Plane that crashed carrying Dale Earnhardt Jr., family brought to Georgia

Atlanta Air Recovery & Storage from Griffin brought the plane back to Georgia so the NTSB could continue its investigation into the crash.

ATLANTA — The plane that crashed Thursday that was carrying NASCAR great Dale Earnhardt Jr. and his family is now in Georgia as the National Transportation Safety Board continues its investigation into the incident.

Authorities said the plane bounced multiple times during the crash landing and veered off the runway before ending up on a Tennessee highway Thursday.

"It's just the grace of the good Lord that a vehicle didn't get struck by the plane," Elizabethton Police Chief Jason Shaw said at a news conference. "It's a very heavily trafficked roadway."

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Atlanta Air Recovery & Storage from Griffin brought the plane back to Georgia so the NTSB could continue its investigation into the crash.


Earnhardt's sister, Kelley Earnhardt Miller, said in a statement that all five people aboard the plane Thursday are "doing well." Earnhardt, now a NASCAR television analyst, was taken to a hospital for evaluation Thursday and discharged that day.

NTSB investigator Ralph Hicks said the Cessna Citation Latitude had left Statesville, North Carolina, about 20 minutes before the crash at 3:40 p.m. Earnhardt was with his wife, Amy, 15-month-old daughter, Isla, two pilots and a dog.

Hicks said investigators have obtained video footage.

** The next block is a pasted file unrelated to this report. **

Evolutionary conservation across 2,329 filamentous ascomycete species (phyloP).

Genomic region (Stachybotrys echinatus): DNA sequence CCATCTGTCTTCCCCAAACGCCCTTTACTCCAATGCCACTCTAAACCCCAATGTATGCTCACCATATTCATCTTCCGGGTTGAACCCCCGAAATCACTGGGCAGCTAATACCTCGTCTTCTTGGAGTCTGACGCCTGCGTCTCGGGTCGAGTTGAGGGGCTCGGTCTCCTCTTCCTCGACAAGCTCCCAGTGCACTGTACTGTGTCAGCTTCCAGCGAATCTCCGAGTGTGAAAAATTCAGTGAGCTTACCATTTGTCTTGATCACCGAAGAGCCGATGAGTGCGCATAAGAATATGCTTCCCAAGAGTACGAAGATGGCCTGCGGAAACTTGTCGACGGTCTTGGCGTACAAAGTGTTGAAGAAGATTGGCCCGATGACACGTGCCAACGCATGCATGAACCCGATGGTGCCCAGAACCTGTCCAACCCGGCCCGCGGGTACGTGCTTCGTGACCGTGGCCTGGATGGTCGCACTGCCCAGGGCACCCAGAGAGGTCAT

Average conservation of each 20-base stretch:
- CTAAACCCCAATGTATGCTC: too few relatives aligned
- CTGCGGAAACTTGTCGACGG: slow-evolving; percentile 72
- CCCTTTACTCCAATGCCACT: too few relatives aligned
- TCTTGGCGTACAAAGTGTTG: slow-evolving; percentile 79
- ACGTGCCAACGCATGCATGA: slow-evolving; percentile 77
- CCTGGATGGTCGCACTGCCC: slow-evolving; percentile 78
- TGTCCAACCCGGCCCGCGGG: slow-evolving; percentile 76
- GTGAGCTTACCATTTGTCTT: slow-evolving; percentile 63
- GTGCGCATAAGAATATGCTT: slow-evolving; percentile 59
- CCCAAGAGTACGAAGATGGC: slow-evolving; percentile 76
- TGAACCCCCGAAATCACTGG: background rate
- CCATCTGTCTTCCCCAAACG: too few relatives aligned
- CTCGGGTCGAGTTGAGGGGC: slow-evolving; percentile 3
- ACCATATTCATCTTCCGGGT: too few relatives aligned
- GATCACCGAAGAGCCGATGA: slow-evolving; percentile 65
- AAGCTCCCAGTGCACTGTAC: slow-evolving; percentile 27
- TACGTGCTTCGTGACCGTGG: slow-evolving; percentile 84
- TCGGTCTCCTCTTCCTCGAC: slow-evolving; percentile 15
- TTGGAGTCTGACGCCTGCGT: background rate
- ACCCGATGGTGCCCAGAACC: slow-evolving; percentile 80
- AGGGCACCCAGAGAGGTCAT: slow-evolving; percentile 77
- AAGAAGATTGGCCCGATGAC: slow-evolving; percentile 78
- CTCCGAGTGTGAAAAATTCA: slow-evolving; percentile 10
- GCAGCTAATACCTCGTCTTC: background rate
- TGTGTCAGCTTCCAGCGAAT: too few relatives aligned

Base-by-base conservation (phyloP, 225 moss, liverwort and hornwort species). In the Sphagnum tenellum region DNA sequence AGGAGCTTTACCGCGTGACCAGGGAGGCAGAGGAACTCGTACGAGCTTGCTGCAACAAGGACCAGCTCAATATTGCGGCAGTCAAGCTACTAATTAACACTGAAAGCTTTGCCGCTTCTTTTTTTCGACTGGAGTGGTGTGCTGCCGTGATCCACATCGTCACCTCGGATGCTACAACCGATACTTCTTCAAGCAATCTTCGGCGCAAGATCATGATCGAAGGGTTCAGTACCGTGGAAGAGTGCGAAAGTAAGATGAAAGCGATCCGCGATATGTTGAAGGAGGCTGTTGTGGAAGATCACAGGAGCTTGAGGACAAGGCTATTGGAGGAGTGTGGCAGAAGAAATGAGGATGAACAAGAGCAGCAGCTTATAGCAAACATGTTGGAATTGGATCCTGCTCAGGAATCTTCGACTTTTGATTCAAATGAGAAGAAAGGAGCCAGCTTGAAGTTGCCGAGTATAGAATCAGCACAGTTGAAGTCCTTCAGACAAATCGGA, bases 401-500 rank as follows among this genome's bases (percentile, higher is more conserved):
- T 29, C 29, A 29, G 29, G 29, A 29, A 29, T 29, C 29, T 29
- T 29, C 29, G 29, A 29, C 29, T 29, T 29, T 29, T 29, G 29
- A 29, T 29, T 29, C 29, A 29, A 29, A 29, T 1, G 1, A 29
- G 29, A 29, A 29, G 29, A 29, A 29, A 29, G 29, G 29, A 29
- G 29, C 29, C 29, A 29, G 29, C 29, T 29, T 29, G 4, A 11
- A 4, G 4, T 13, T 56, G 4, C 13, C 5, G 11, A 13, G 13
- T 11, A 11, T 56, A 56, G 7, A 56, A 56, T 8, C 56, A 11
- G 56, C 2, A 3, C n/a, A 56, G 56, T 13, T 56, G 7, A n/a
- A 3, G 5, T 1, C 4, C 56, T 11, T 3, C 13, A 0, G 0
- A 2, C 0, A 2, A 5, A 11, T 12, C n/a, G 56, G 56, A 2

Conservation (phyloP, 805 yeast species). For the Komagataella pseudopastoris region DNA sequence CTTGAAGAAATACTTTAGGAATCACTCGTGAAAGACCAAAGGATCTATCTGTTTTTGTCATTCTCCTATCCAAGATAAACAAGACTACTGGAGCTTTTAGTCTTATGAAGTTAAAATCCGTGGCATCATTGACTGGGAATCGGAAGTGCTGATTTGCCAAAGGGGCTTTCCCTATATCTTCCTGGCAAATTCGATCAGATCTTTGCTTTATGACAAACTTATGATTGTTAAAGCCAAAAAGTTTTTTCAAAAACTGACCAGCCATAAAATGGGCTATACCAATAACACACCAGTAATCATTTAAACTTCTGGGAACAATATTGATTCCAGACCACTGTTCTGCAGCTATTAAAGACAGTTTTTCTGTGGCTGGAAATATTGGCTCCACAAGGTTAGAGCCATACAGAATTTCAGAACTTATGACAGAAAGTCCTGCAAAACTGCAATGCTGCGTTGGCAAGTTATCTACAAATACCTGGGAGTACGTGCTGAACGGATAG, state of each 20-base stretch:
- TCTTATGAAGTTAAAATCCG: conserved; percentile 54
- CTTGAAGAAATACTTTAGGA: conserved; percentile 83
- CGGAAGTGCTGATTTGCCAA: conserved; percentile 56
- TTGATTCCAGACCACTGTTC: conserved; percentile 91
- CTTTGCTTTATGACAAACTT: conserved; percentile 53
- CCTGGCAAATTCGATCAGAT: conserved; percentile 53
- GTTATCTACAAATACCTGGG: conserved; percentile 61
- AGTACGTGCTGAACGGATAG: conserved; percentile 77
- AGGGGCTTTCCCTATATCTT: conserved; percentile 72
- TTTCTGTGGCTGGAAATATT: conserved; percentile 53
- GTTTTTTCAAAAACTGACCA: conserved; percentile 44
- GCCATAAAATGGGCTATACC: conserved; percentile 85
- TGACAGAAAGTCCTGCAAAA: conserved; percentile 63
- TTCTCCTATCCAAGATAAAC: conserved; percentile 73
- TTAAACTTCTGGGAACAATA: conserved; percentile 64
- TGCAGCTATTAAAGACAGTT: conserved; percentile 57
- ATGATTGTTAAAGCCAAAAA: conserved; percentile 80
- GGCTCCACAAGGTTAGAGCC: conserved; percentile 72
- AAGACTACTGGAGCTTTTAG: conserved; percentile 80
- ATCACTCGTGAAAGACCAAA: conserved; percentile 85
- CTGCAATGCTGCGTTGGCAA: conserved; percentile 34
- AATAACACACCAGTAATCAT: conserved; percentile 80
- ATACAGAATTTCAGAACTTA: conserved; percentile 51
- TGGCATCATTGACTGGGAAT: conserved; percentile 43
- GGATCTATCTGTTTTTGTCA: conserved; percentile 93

"The airplane basically bounced at least twice before coming down hard on the right main landing gear," he said. "You can actually see the right main landing gear collapsing on the video. The airplane continued down the runway, off to the end, through a fence and came to a stop behind me here on Highway 91."

Federal Aviation Administration officials had said the plane caught fire after landing. Hicks said everyone aboard was able to evacuate through aircraft doors.

"As bad as this accident was, there's a lot of good things that happened," Elizabethton Mayor Curt Alexander said. "One being that everyone walked away. The second being at 3:40 in the afternoon, after school had just let out a couple of miles up the road, there were no cars involved in this accident."

Hicks said investigators have spoken with the Earnhardt family and the two pilots and all gave accounts consistent with what was seen on video. Hicks expects investigators to release a preliminary report in about seven days that will provide basic facts but no conclusions about the cause. He said the cockpit voice recorder will be sent to the NTSB's Washington headquarters.

Earnhardt's sister said the family is assisting FAA and NTSB officials.

"We want to reiterate our appreciation to the NASCAR community, first responders, medical staff and race fans everywhere for the overwhelming support in the last 24 hours," she said.

Earnhardt retired as a full-time racer in 2017. He was to have been part of NBC's broadcast team for Saturday night's Cup Series race at Bristol Motor Speedway. He is now taking the weekend off to be with his family.

The Associated Press contributed to this article.